Complementary Colors


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complementary colors

[‚käm·plə′men·trē ′kəl·ərz]
(optics)
Two colors which lie on opposite sides of the white point in the chromaticity diagram so that an additive mixture of the two, in appropriate proportions, can be made to yield an achromatic mixture.

Complementary colors

Those pairs of colors, such as red and green, that together embrace the entire spectrum. The complement of one of the three primary colors is a mixture of the other two.

Complementary Colors

 

two colors that form a color that is seen by the eye as white when the radiations of which they are composed are mixed (combined). The radiations composing the complementary colors may have components that are very different, ranging from the monochromatic to radiations with a continuous spectrum.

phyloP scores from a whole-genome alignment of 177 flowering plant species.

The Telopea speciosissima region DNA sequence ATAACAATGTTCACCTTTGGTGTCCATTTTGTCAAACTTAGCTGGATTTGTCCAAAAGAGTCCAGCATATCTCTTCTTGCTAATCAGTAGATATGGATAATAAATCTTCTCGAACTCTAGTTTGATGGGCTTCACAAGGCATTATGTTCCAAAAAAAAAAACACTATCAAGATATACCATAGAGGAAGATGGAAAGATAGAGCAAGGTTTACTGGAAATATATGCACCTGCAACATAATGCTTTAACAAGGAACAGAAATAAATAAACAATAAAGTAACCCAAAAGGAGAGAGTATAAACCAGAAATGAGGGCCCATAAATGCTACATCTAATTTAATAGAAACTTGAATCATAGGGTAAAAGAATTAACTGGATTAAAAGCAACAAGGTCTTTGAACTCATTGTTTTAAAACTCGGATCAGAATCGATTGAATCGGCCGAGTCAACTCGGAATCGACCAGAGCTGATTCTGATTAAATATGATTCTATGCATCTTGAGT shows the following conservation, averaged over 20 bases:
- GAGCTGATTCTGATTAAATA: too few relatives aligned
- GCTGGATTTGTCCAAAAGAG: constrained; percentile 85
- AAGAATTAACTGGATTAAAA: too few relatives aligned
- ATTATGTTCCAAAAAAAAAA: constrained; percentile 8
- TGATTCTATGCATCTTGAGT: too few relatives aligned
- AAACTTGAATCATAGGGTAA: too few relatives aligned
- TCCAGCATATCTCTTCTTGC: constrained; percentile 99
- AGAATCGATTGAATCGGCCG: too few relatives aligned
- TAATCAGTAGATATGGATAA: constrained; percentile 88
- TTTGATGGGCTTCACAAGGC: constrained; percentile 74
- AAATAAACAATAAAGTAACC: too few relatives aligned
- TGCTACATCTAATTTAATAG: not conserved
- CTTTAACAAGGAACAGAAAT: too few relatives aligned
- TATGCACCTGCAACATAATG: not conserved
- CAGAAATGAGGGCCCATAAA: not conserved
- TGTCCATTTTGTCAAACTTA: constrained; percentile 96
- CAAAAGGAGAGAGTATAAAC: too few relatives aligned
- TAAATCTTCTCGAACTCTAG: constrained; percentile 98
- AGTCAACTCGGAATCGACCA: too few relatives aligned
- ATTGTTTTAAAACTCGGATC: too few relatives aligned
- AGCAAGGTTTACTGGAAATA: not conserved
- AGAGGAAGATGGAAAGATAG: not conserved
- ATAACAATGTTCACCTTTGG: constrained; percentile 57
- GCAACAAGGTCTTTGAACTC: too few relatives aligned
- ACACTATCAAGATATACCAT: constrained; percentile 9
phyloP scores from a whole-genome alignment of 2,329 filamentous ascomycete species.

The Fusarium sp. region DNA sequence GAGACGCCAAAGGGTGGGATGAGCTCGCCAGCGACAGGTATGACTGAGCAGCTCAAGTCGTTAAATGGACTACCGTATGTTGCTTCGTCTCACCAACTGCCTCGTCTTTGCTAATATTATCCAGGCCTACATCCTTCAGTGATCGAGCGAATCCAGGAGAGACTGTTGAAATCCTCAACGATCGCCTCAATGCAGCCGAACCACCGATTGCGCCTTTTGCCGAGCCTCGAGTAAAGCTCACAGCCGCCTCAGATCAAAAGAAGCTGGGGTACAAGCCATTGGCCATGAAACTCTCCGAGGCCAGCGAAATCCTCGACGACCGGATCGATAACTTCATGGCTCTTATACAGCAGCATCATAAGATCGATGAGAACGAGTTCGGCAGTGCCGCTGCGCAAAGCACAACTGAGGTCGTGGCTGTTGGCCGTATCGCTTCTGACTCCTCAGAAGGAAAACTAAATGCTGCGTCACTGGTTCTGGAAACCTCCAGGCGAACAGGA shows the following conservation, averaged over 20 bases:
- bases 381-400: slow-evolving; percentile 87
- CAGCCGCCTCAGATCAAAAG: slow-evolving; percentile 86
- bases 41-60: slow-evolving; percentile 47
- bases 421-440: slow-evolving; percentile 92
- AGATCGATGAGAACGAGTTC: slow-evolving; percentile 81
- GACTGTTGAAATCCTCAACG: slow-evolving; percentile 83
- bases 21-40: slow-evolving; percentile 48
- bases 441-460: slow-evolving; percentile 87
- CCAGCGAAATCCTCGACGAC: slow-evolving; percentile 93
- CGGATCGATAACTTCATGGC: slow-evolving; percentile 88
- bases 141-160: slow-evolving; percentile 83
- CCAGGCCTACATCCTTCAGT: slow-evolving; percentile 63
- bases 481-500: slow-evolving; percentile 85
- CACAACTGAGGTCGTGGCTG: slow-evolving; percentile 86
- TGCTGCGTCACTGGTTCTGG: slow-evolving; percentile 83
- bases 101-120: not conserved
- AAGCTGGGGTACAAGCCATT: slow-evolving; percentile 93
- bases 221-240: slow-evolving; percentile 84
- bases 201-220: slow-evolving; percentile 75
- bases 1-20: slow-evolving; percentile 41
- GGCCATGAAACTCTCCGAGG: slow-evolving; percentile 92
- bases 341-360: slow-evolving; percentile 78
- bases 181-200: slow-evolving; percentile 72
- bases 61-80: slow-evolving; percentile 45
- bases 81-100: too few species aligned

To obtain two beams of light with a continuous spectrum that meet the requirements of complementary colors, it is sufficient to pass a beam of white light (for instance, sunlight) through a nonabsorbent, color-selective mirror that strongly reflects one part of the spectrum (for example, the blue) and transmits the other part of the spectrum which will have a color complementary to the first color. (For example, blue will be complemented by yellow.)

REFERENCE

Gurevich, M. M. Tsvet i ego izmerenie. Moscow-Leningrad, 1950.
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